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Why death from hypoxia is the most likely scenario for MH370

The last phase of flight MH370, when the jet with 239 people on board apparently flew for some seven-plus hours until it ran out of fuel, is consistent with the possibility the aircraft flew on autopilot with everyone on board dead or incapacitated.

1. The change of course, the routine last voice communication with air traffic control, the switching off of the aircraft's transponder and the disabling of the automatic data reporting system all point to deliberate acts by someone familiar with the sophisticated plane, perhaps a pilot acting on his own or under coercion. However, a suicidal pilot usually dives for the sea quickly; hijackers want to go somewhere; terrorists hoping to use the plane as a guided missile need targets within range.

2. We know that the plane kept flying for seven more hours after its transponder was turned off because the plane's communications system was "handshaking" with a satellite high above the Indian Ocean every 30 minutes or so – much like a cell phone checks in with a nearby tower even if it isn't in use and its data function has been turned off.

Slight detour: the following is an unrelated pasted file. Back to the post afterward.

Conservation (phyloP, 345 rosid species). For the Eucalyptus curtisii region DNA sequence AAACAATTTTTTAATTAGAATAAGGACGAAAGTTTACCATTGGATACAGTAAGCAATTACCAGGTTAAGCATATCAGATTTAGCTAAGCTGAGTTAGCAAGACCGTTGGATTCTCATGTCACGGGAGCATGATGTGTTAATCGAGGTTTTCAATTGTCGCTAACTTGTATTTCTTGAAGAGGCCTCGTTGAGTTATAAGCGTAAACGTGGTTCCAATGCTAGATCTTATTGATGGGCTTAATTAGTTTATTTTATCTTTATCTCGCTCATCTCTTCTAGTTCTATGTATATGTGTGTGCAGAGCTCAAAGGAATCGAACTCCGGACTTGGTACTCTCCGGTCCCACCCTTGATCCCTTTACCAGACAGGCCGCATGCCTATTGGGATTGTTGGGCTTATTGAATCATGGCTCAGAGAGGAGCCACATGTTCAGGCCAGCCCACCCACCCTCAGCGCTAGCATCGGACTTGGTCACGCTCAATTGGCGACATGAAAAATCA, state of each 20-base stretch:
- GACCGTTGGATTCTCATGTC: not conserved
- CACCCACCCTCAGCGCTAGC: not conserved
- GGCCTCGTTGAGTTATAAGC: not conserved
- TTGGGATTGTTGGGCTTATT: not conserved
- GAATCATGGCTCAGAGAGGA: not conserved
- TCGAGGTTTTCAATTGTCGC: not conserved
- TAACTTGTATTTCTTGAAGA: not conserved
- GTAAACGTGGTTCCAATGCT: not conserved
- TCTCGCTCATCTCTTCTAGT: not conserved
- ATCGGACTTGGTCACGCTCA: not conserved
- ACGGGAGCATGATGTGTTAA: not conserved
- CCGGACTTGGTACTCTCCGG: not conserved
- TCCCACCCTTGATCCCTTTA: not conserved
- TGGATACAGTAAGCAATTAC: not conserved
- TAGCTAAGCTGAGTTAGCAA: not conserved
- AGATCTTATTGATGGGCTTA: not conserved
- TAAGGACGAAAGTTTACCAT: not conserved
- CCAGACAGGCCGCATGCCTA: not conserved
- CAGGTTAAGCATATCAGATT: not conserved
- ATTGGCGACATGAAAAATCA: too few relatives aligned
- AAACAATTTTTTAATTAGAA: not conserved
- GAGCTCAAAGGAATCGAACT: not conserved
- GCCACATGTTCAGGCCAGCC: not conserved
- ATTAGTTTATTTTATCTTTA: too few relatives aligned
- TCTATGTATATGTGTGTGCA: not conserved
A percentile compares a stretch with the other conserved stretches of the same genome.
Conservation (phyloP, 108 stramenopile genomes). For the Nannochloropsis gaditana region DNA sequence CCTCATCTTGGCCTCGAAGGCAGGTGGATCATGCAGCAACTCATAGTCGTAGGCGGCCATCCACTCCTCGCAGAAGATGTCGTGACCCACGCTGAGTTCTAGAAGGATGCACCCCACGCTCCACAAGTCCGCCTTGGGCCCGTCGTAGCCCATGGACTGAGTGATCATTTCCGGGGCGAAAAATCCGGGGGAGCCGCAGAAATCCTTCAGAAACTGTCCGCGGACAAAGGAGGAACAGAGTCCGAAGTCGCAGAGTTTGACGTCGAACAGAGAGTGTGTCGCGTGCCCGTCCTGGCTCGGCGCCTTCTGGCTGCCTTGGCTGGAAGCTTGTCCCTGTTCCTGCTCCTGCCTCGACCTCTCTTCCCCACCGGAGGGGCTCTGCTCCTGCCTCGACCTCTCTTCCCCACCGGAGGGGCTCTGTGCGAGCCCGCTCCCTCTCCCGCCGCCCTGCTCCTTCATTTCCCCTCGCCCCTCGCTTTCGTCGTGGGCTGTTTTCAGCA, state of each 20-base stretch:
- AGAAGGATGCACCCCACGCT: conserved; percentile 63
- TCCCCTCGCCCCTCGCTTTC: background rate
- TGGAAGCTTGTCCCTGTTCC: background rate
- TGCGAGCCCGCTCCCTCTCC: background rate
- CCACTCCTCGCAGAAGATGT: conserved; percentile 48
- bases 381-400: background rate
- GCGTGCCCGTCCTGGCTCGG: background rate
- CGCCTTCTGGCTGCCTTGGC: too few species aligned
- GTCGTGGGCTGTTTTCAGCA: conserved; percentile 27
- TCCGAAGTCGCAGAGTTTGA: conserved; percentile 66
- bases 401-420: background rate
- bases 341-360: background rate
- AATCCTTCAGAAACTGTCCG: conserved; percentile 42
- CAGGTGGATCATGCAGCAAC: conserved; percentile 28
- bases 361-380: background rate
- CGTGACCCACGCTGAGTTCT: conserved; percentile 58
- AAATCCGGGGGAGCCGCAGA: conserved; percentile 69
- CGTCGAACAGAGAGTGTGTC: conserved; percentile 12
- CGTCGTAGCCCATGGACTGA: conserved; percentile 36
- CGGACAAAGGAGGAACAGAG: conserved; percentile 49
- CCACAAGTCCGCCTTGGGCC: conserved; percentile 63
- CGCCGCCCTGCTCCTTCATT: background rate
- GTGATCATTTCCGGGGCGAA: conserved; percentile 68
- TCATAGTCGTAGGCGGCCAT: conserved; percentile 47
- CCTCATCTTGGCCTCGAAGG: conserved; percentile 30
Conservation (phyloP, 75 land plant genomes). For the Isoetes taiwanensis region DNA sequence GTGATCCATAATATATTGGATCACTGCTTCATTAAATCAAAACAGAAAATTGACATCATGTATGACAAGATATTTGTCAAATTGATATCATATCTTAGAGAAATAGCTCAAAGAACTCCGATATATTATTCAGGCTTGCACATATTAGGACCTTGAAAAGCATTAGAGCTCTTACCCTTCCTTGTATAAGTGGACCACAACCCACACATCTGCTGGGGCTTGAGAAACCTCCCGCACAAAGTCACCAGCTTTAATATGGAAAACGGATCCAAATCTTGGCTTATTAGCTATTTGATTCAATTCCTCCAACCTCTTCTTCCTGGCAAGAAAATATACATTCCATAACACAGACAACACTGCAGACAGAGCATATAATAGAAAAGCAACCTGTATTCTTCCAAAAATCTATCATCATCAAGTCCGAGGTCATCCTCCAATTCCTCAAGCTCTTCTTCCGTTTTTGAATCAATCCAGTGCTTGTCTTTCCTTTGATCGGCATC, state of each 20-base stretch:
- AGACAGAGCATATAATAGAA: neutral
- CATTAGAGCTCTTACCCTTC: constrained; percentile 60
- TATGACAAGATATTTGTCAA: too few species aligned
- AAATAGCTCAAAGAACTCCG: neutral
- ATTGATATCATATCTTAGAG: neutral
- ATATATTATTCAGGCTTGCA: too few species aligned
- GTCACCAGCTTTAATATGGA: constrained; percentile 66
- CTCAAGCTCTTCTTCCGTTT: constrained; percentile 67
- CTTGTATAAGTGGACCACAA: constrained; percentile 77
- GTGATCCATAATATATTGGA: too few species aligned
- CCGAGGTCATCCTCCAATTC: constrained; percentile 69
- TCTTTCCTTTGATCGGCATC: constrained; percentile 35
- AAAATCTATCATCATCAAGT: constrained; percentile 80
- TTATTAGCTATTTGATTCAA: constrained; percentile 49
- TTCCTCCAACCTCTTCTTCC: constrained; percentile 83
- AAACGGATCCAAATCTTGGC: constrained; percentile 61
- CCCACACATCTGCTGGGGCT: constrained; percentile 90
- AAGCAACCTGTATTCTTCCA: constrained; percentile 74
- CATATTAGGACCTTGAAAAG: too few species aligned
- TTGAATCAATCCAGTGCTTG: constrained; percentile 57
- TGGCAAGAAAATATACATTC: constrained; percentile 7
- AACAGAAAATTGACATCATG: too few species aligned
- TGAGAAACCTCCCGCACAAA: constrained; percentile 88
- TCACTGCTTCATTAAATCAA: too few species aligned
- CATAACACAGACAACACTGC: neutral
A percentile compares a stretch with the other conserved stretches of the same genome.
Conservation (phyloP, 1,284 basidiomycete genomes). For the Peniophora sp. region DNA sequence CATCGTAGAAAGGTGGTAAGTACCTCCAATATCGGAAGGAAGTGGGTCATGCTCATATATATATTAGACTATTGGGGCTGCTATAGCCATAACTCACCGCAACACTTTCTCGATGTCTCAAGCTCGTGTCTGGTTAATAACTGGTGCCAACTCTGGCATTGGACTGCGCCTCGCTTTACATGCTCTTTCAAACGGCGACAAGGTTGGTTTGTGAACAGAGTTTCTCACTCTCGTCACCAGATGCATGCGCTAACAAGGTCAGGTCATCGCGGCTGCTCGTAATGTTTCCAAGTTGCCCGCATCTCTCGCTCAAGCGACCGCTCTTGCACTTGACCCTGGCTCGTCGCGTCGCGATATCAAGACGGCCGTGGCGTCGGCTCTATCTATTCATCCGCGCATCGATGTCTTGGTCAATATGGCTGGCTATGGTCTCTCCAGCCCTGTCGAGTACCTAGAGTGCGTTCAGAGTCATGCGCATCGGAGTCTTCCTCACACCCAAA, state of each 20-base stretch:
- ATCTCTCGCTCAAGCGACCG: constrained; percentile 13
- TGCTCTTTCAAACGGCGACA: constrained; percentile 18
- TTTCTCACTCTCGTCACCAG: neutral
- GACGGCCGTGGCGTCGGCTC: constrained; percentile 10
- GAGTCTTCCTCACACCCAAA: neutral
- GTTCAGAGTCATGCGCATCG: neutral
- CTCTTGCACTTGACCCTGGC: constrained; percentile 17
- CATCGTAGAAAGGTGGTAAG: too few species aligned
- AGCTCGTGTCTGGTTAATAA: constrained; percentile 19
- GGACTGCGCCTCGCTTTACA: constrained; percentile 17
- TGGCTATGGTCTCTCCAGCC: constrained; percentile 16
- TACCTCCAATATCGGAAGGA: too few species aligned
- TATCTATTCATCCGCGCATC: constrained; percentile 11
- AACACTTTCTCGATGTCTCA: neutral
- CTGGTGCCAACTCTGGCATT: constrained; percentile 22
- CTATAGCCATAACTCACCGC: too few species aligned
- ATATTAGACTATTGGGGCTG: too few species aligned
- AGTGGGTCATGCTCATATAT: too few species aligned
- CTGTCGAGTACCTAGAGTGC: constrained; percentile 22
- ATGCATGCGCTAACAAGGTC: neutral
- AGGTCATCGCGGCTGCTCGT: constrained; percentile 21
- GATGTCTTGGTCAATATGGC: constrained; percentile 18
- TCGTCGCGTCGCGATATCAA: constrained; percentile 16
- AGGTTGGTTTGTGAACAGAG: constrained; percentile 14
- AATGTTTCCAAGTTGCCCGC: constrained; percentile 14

3. One possibility is a hijacking gone awry, followed by hypoxia of all.

A window seal failure or a bullet blast in the thin aluminum fuselage for example, can cause an aircraft to lose its pressurization, thus rendering the cabin air unfit to breathe. Hours of inexplicable silence from a modern jet, still flying, matches previous cases of hypoxia.

4. The air masks that fall from overhead in modern jetliners supply only a few minutes of life-sustaining oxygen. When an aircraft loses its artificial atmosphere, pilots must dive the aircraft down to a few thousand metres above the surface where the air is rich enough to breath or everyone will die. There is no indication MH370 did such a dive.

Text by Paul Koring, graphic by Matthew Bambach

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